Myanmar: Six months on in the Rakhine crisis

  • Leaving home
    Leaving home
    In Maungdaw, on the Alal Than Kyaw Beach, men, women and children wait for boats to cross to Bangladesh. They fashion temporary shelters from whatever materials they can find, including blankets, mats and tarpaulins.
    CC BY-NC-ND / ICRC / Hla Yamin Eain
  • Providing basic needs
    Providing basic needs
    At another crossing point, at Pa Nyaung Pin Gyi beach, at the mouth of the Naf River, men queue for food and water in the hot sun. The Red Cross distributes food and water at several different locations for families waiting to cross the border.
    CC BY-NC-ND / ICRC / Hla Yamin Eain
  • Safe delivery kits
    Safe delivery kits
    We handed safe delivery kits to a group of pregnant women on Ale Than Kyaw beach, while they were waiting to cross to Bangladesh. The kits contain clean soap, plastic sheeting, bandages, gloves and information on the childbirth process and caring for a newborn.
    CC BY-NC-ND / ICRC / Sarah Avrillaud
  • A sympathetic ear
    A sympathetic ear
    Not all aid takes the form of tangible items. Sometimes what people need is someone to listen to them and their concerns. At the Alal Than Kyaw Beach in Maungdaw, a Red Cross staff member listens to the woes of the people.
    CC BY-NC-ND / ICRC / Hla Yamin Ein
  • Going the extra mile
    Going the extra mile
    Delivering aid to remote areas doesn’t always go according to plan, especially if it rains. In the last six months, in northern Rakhine, more than 200 Red Cross staff have travelled by truck and car, boat or by foot to reach out to those most in need of help.
    CC BY-NC-ND / ICRC / Hla Yamin Eain
  • Going home
    Going home
    Help can come in many different forms, including unconditional cash grants. Here, a woman and child at Buthidaung Jetty, in Rakhine State, receive boat fare, so that they can return home after the cessation of violence.
    CC BY-NC-ND / ICRC / Hla Yamin Eain
  • Trapped by violence
    Trapped by violence
    This child was one of the hundreds of people trapped inside Baw Tu Lar village because of the surrounding conflict. We distributed food and hygiene kits to her family and many others who didn’t have food because the markets were closed.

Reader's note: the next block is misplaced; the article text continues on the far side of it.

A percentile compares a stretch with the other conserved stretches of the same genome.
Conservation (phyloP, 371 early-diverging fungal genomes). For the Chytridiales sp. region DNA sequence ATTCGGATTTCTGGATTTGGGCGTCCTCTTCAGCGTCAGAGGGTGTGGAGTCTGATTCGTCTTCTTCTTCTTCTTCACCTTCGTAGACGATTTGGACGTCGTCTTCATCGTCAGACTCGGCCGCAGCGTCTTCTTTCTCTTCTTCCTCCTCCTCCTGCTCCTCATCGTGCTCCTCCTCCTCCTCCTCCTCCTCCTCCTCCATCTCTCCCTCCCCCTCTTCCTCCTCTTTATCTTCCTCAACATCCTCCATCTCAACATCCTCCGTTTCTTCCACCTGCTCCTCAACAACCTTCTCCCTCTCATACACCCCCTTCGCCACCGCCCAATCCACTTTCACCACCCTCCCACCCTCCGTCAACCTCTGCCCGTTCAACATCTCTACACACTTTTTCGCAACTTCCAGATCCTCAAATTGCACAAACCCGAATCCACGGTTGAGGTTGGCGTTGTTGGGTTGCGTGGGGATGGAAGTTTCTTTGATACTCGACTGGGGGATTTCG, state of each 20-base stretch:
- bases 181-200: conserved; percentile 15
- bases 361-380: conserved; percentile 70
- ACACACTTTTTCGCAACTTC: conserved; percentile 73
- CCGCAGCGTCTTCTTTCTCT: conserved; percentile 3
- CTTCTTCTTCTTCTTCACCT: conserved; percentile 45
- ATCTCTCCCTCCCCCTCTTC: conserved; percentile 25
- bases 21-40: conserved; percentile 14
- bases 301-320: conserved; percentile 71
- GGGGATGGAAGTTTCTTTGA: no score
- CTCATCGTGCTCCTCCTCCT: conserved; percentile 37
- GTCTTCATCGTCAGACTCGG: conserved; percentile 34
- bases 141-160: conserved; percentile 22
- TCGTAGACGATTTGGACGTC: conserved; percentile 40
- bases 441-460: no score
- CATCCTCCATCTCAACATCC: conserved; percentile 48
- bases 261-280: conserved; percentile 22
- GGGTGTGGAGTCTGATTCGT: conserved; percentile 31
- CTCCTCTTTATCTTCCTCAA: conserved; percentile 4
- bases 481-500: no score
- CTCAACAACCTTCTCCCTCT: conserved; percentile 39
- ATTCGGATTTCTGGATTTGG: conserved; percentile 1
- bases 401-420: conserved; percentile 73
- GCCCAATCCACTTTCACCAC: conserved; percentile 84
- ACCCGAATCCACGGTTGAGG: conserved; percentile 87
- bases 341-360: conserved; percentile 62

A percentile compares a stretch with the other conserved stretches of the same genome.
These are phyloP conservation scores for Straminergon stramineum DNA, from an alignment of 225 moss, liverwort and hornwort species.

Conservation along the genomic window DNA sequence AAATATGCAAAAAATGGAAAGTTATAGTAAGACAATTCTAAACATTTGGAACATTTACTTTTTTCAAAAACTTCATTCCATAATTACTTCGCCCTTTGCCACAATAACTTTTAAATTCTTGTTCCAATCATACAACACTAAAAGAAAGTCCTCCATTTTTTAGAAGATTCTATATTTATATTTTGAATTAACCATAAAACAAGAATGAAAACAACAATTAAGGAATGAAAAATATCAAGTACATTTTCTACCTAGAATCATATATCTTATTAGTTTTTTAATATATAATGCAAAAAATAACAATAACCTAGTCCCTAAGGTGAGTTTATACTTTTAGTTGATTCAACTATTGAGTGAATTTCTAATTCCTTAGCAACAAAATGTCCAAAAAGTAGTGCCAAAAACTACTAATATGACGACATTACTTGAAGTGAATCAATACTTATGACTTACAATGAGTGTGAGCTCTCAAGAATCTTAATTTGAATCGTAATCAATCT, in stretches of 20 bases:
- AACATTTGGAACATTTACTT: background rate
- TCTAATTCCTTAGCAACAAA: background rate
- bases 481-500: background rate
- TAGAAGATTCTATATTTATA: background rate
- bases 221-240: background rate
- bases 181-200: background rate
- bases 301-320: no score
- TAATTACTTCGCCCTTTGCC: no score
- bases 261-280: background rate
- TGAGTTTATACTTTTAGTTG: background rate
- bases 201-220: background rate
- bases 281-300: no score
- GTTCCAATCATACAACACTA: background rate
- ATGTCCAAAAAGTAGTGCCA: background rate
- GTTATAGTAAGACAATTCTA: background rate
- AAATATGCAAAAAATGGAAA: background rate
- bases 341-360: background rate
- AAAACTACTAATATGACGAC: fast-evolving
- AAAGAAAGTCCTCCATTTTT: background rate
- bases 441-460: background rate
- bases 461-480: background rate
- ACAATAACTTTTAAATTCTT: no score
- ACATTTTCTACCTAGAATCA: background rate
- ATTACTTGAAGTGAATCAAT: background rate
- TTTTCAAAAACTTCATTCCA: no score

CC BY-NC-ND / ICRC / Slthi Nyein
  • A helping hand
    A helping hand
    A man from the local community fixes a bridge on the way to Min Kha Maung village, Rakhine State. He was kind enough to help our trucks get through. It is common for community members to take an active role in improving their infrastructure and living conditions.
    CC BY-NC-ND / ICRC / Hsu Yee Hnin
22 February 2018

On 25 August 2017, a spate of violence in northern Rakhine State sparked an exodus of 688,000 people fleeing across the border to neighbouring Bangladesh. They crossed by land, river and sea, taking with them their most precious possessions – in some cases carrying family members who could not walk themselves.

No one could have foreseen the scale of this crisis. The violence has had a profound impact on all those living in northern Rakhine State. Markets have been disrupted, access to schools and health clinics has been cut, livelihoods have been lost and people have been displaced. Villages have been burned down to the ground. The fabric of several communities has been changed forever.

During this time, the Red Cross Movement has led the humanitarian response providing more than 200,000 people with food, water, health care, cash and other aid. More than 200 staff members have travelled by foot, car, truck and boat to reach the remotest of communities. The need for humanitarian help still remains very high.

Some areas are now relatively calm and stable but others remain tense. People are still fleeing and those left behind are anxious and uncertain about their future.

The Red Cross Movement is committed to assisting the community in the long term, helping it recover from the events of the last six months.